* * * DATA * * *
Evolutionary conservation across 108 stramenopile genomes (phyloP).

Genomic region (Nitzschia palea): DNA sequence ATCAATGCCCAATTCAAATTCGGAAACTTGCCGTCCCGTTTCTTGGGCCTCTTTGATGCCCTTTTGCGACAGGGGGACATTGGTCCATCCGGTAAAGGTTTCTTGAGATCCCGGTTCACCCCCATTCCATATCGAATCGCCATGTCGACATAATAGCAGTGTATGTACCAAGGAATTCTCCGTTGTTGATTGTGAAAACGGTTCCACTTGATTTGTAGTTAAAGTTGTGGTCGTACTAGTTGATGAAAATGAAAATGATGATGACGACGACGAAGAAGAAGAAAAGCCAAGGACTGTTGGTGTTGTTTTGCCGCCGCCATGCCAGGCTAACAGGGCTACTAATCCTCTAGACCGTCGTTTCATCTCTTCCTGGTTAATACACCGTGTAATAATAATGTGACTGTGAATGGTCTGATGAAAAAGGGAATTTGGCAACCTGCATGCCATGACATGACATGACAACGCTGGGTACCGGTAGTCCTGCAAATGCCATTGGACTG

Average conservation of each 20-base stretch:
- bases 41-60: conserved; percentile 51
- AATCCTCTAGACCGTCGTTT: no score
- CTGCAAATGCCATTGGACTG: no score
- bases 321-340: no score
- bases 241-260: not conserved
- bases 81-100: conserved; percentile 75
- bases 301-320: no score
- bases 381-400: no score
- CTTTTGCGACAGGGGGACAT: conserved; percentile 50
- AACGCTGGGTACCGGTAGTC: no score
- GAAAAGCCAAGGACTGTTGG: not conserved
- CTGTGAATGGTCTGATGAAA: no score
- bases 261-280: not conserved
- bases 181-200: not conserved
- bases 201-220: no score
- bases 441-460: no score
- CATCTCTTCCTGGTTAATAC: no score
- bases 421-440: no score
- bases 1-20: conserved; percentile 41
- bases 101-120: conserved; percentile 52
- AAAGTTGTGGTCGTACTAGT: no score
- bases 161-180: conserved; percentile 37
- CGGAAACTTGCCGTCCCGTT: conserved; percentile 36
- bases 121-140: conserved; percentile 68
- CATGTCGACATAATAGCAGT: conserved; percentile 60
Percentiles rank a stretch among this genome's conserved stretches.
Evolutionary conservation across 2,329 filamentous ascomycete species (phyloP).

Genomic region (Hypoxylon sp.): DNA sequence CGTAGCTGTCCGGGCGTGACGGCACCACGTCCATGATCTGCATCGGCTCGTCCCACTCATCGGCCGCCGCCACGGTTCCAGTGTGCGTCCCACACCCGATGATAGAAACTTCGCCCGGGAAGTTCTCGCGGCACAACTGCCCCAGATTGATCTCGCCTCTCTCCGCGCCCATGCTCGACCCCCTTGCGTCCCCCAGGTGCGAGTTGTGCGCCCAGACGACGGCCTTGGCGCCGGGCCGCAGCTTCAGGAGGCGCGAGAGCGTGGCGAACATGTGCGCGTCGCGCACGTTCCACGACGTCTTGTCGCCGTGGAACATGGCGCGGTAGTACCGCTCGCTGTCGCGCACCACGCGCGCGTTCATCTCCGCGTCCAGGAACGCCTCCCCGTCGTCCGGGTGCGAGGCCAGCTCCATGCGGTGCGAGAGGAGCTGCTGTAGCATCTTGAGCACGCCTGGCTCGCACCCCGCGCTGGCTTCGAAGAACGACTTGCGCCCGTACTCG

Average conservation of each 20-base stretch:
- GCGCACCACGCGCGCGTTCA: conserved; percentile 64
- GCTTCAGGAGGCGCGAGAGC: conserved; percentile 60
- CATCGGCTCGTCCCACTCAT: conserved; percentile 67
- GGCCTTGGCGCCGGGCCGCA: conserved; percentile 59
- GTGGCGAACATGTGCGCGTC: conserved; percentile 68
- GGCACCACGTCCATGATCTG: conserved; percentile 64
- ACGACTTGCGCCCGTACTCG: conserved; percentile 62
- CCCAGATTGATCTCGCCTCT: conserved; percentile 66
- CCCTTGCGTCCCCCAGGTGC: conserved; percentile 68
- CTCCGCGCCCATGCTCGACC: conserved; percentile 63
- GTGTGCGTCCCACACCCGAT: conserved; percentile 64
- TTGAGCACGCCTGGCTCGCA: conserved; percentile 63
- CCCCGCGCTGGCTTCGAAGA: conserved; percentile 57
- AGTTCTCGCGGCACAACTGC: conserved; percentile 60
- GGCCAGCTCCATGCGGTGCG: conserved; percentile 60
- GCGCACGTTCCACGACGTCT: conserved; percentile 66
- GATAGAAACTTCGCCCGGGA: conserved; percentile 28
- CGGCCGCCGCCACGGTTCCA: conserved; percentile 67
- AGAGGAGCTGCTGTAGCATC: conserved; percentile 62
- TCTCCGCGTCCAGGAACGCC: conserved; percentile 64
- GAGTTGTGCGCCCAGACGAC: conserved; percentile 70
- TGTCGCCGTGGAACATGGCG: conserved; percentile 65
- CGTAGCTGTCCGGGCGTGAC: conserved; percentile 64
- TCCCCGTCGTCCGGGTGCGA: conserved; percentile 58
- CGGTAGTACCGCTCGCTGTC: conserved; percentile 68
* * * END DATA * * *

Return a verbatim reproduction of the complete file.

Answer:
Evolutionary conservation across 108 stramenopile genomes (phyloP).

Genomic region (Nitzschia palea): DNA sequence ATCAATGCCCAATTCAAATTCGGAAACTTGCCGTCCCGTTTCTTGGGCCTCTTTGATGCCCTTTTGCGACAGGGGGACATTGGTCCATCCGGTAAAGGTTTCTTGAGATCCCGGTTCACCCCCATTCCATATCGAATCGCCATGTCGACATAATAGCAGTGTATGTACCAAGGAATTCTCCGTTGTTGATTGTGAAAACGGTTCCACTTGATTTGTAGTTAAAGTTGTGGTCGTACTAGTTGATGAAAATGAAAATGATGATGACGACGACGAAGAAGAAGAAAAGCCAAGGACTGTTGGTGTTGTTTTGCCGCCGCCATGCCAGGCTAACAGGGCTACTAATCCTCTAGACCGTCGTTTCATCTCTTCCTGGTTAATACACCGTGTAATAATAATGTGACTGTGAATGGTCTGATGAAAAAGGGAATTTGGCAACCTGCATGCCATGACATGACATGACAACGCTGGGTACCGGTAGTCCTGCAAATGCCATTGGACTG

Average conservation of each 20-base stretch:
- bases 41-60: conserved; percentile 51
- AATCCTCTAGACCGTCGTTT: no score
- CTGCAAATGCCATTGGACTG: no score
- bases 321-340: no score
- bases 241-260: not conserved
- bases 81-100: conserved; percentile 75
- bases 301-320: no score
- bases 381-400: no score
- CTTTTGCGACAGGGGGACAT: conserved; percentile 50
- AACGCTGGGTACCGGTAGTC: no score
- GAAAAGCCAAGGACTGTTGG: not conserved
- CTGTGAATGGTCTGATGAAA: no score
- bases 261-280: not conserved
- bases 181-200: not conserved
- bases 201-220: no score
- bases 441-460: no score
- CATCTCTTCCTGGTTAATAC: no score
- bases 421-440: no score
- bases 1-20: conserved; percentile 41
- bases 101-120: conserved; percentile 52
- AAAGTTGTGGTCGTACTAGT: no score
- bases 161-180: conserved; percentile 37
- CGGAAACTTGCCGTCCCGTT: conserved; percentile 36
- bases 121-140: conserved; percentile 68
- CATGTCGACATAATAGCAGT: conserved; percentile 60
Percentiles rank a stretch among this genome's conserved stretches.
Evolutionary conservation across 2,329 filamentous ascomycete species (phyloP).

Genomic region (Hypoxylon sp.): DNA sequence CGTAGCTGTCCGGGCGTGACGGCACCACGTCCATGATCTGCATCGGCTCGTCCCACTCATCGGCCGCCGCCACGGTTCCAGTGTGCGTCCCACACCCGATGATAGAAACTTCGCCCGGGAAGTTCTCGCGGCACAACTGCCCCAGATTGATCTCGCCTCTCTCCGCGCCCATGCTCGACCCCCTTGCGTCCCCCAGGTGCGAGTTGTGCGCCCAGACGACGGCCTTGGCGCCGGGCCGCAGCTTCAGGAGGCGCGAGAGCGTGGCGAACATGTGCGCGTCGCGCACGTTCCACGACGTCTTGTCGCCGTGGAACATGGCGCGGTAGTACCGCTCGCTGTCGCGCACCACGCGCGCGTTCATCTCCGCGTCCAGGAACGCCTCCCCGTCGTCCGGGTGCGAGGCCAGCTCCATGCGGTGCGAGAGGAGCTGCTGTAGCATCTTGAGCACGCCTGGCTCGCACCCCGCGCTGGCTTCGAAGAACGACTTGCGCCCGTACTCG

Average conservation of each 20-base stretch:
- GCGCACCACGCGCGCGTTCA: conserved; percentile 64
- GCTTCAGGAGGCGCGAGAGC: conserved; percentile 60
- CATCGGCTCGTCCCACTCAT: conserved; percentile 67
- GGCCTTGGCGCCGGGCCGCA: conserved; percentile 59
- GTGGCGAACATGTGCGCGTC: conserved; percentile 68
- GGCACCACGTCCATGATCTG: conserved; percentile 64
- ACGACTTGCGCCCGTACTCG: conserved; percentile 62
- CCCAGATTGATCTCGCCTCT: conserved; percentile 66
- CCCTTGCGTCCCCCAGGTGC: conserved; percentile 68
- CTCCGCGCCCATGCTCGACC: conserved; percentile 63
- GTGTGCGTCCCACACCCGAT: conserved; percentile 64
- TTGAGCACGCCTGGCTCGCA: conserved; percentile 63
- CCCCGCGCTGGCTTCGAAGA: conserved; percentile 57
- AGTTCTCGCGGCACAACTGC: conserved; percentile 60
- GGCCAGCTCCATGCGGTGCG: conserved; percentile 60
- GCGCACGTTCCACGACGTCT: conserved; percentile 66
- GATAGAAACTTCGCCCGGGA: conserved; percentile 28
- CGGCCGCCGCCACGGTTCCA: conserved; percentile 67
- AGAGGAGCTGCTGTAGCATC: conserved; percentile 62
- TCTCCGCGTCCAGGAACGCC: conserved; percentile 64
- GAGTTGTGCGCCCAGACGAC: conserved; percentile 70
- TGTCGCCGTGGAACATGGCG: conserved; percentile 65
- CGTAGCTGTCCGGGCGTGAC: conserved; percentile 64
- TCCCCGTCGTCCGGGTGCGA: conserved; percentile 58
- CGGTAGTACCGCTCGCTGTC: conserved; percentile 68